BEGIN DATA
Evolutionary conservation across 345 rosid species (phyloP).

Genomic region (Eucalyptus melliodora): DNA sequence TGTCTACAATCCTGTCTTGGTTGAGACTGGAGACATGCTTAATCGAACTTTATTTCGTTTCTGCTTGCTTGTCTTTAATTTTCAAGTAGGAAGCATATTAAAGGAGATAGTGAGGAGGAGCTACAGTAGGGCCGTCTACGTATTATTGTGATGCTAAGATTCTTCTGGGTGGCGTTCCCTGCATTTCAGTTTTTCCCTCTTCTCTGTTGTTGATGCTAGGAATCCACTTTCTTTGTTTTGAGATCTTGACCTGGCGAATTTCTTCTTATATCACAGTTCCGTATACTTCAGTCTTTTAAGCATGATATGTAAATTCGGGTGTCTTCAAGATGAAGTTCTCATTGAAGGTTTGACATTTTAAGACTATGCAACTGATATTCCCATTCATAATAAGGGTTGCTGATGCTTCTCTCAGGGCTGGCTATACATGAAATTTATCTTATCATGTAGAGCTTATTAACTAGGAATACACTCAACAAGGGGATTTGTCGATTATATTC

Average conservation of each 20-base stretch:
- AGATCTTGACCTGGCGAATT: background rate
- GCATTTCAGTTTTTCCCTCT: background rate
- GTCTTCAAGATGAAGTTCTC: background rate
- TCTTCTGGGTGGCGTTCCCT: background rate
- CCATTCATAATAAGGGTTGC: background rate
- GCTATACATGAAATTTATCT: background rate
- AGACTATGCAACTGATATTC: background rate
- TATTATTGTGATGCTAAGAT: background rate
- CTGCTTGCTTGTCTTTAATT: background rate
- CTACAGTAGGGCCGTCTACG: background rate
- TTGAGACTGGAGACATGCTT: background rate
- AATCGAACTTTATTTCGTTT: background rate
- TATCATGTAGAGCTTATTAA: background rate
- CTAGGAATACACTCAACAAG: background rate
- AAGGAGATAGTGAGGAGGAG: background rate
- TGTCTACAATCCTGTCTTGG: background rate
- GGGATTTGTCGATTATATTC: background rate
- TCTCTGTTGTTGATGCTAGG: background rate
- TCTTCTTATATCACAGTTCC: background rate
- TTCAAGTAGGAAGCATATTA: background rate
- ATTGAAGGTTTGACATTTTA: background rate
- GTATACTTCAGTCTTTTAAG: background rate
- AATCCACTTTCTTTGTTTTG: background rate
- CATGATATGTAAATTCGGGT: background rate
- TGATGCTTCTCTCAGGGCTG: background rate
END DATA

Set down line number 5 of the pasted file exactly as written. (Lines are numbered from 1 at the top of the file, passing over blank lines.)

- GCATTTCAGTTTTTCCCTCT: background rate